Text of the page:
Visitation is an important part of a child custody arrangement between divorcing parents or unmarried parents. When the parents do not receive 50/50 custody (in other words, when one parent is granted “primary custody” of the child), they must try to work out a visitation arrangement. In California, visitation of one’s child is considered an implicit right and Family Code Section 3020 explicitly states that the policy of the State of California is “to assure that children have frequent and continuing contact with both parents” after a separation.
As with child custody, it is preferable for both parents to agree upon a visitation arrangement outside of court. If they are incapable or coming to an agreement, the court may appoint a mediator. Should the parents show complete unwillingness to cooperate, then litigation will become necessary.
Take note that, as with battles over custody, heated, emotional battles over visitation can cause problems for the children being battled over. It is of paramount importance to reduce the degree of conflict on either side. It is wise to have a skilled lawyer on your side to keep the conflict from escalating more than is necessary.
Again, as with determinations of child custody, the first priority of the court is the “best interests of the child.” They may consider a number of factors when attempting to reach a decision on the matter, including: the availability of the parent, physical distance between the parent and the child, the wishes of the child, how the continuing relationship with the parent may benefit the child, and the degree of tension or disagreement between the parents.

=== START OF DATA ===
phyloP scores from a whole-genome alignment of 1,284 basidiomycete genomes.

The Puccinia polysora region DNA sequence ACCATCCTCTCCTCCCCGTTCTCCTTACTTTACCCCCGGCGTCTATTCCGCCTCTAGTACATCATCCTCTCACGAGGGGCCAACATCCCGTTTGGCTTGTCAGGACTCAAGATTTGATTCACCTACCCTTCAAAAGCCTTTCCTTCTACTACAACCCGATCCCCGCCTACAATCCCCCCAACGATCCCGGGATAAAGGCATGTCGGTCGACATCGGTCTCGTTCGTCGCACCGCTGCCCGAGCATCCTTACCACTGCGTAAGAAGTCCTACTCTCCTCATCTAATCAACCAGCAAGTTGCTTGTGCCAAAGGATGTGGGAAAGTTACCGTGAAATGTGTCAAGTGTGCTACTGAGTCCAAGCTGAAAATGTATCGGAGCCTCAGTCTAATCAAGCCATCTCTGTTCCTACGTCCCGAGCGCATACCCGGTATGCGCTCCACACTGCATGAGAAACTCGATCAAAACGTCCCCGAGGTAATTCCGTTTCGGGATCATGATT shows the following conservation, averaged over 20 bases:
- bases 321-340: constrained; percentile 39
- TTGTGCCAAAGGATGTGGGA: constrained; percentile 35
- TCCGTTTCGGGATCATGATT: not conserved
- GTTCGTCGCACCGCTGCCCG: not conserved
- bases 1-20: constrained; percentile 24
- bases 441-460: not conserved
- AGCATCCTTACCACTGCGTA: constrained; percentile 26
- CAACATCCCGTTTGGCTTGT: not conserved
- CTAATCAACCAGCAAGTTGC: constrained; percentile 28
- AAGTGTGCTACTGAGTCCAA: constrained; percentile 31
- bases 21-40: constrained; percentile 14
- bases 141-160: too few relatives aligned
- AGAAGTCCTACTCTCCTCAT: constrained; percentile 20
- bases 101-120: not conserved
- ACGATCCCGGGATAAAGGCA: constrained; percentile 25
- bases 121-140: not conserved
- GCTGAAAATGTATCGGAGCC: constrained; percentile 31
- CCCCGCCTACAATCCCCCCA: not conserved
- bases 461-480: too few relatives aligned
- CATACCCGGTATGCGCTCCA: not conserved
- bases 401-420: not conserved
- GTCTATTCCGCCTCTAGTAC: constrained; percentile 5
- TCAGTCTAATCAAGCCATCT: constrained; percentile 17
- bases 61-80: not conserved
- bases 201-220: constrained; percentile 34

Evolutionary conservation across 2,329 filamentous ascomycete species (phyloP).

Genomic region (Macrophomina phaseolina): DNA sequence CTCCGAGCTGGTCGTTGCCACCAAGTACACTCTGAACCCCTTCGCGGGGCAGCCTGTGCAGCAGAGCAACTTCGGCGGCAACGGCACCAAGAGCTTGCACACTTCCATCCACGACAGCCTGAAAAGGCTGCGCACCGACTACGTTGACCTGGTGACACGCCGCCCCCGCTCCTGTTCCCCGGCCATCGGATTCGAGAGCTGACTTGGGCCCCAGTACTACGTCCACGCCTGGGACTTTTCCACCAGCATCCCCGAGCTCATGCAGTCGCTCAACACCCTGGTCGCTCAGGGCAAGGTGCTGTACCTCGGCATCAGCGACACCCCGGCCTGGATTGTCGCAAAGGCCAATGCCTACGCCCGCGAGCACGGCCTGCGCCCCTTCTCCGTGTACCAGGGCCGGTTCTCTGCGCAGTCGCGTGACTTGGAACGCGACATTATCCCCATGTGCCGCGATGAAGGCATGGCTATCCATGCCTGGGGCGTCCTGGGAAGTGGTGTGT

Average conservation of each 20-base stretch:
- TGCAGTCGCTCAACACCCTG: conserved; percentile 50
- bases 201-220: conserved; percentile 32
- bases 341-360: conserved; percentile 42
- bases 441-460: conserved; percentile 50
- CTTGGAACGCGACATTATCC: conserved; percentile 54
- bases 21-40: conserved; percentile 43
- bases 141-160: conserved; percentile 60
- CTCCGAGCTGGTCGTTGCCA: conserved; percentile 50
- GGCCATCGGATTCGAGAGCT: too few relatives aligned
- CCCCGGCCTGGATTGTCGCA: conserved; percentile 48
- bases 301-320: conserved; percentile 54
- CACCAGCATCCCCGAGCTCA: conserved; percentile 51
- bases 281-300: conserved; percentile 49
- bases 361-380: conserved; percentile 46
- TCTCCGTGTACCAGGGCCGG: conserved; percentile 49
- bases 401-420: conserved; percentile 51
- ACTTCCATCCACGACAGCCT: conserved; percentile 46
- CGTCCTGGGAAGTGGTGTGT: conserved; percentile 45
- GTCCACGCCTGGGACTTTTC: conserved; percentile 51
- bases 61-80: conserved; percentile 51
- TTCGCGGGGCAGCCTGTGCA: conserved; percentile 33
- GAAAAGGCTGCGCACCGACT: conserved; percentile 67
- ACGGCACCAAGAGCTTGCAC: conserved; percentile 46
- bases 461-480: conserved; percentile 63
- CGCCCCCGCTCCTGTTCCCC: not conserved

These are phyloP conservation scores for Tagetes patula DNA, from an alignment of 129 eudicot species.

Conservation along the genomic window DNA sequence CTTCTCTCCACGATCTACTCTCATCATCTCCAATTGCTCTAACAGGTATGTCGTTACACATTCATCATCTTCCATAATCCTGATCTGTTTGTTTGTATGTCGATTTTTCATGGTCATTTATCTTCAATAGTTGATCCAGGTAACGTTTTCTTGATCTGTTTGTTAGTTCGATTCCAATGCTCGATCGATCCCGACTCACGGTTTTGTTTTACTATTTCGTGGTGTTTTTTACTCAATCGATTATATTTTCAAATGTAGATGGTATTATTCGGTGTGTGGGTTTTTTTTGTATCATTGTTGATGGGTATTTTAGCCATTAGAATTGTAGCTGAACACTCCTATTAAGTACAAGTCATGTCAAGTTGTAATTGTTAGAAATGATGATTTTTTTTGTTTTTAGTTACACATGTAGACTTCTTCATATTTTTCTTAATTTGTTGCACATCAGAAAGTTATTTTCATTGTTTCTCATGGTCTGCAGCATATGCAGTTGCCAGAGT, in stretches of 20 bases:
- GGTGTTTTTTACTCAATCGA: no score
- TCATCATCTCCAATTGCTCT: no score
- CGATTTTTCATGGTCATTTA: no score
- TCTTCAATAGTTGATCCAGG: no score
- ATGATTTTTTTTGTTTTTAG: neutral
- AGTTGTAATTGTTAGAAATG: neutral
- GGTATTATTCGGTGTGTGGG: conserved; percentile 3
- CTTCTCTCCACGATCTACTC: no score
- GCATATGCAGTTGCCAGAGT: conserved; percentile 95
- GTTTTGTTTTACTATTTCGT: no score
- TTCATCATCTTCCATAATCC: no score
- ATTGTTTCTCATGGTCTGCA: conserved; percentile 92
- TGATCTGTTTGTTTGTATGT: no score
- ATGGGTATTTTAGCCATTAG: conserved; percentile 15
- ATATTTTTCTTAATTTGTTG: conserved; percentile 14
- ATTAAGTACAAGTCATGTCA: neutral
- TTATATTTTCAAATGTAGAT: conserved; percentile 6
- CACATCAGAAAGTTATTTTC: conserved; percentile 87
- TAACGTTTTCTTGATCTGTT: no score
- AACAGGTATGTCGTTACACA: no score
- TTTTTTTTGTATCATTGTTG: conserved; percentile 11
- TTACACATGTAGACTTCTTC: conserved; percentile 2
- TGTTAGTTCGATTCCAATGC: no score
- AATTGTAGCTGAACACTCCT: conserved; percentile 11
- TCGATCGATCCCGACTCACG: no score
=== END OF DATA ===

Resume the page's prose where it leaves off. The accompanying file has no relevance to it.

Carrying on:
Possible restrictions on Visitation
While, in California, a parent is considered to have a right to visitation, certain factors can result in that right being denied or modified. This can happen in circumstances where the non-custodial parent has a provable history of substance abuse, child abuse, domestic violence, sexual abuse towards others, or other illegal or harmful behaviors that may affect the child. If the burden of proof is met, then the non-custodial parent may be required to undergo substance abuse treatment or anger management counseling, be prohibited from having third parties present during visits, or be required to have their visits supervised. In extreme cases, a protection order may be granted, which will prohibit all contact from the non-custodial parent.
It is important to note that such accusations should not be made lightly. California has a very high burden of proof, requiring concrete evidence of nefarious activities on the part of the non-custodial parent. A simple claim of “bad parenting” is not nearly enough. Should an accusation of such behavior be found to be false, then the court may consider the accusation an attempt to interfere with and restrict the rights of the other parent at the expense of the child’s well-being, which will have consequences for the accuser. A skilled lawyer can help you meet California’s burden of proof for an accusation or, if necessary, assist you in defending yourself from such an accusation.
At the Law Offices of Glenn R. Wilson (FamilyLawFresno.com) we are experienced in handling child visitation matters and can provide aggressive legal assistance in your visitation matter.
By Connor Douglas Johnson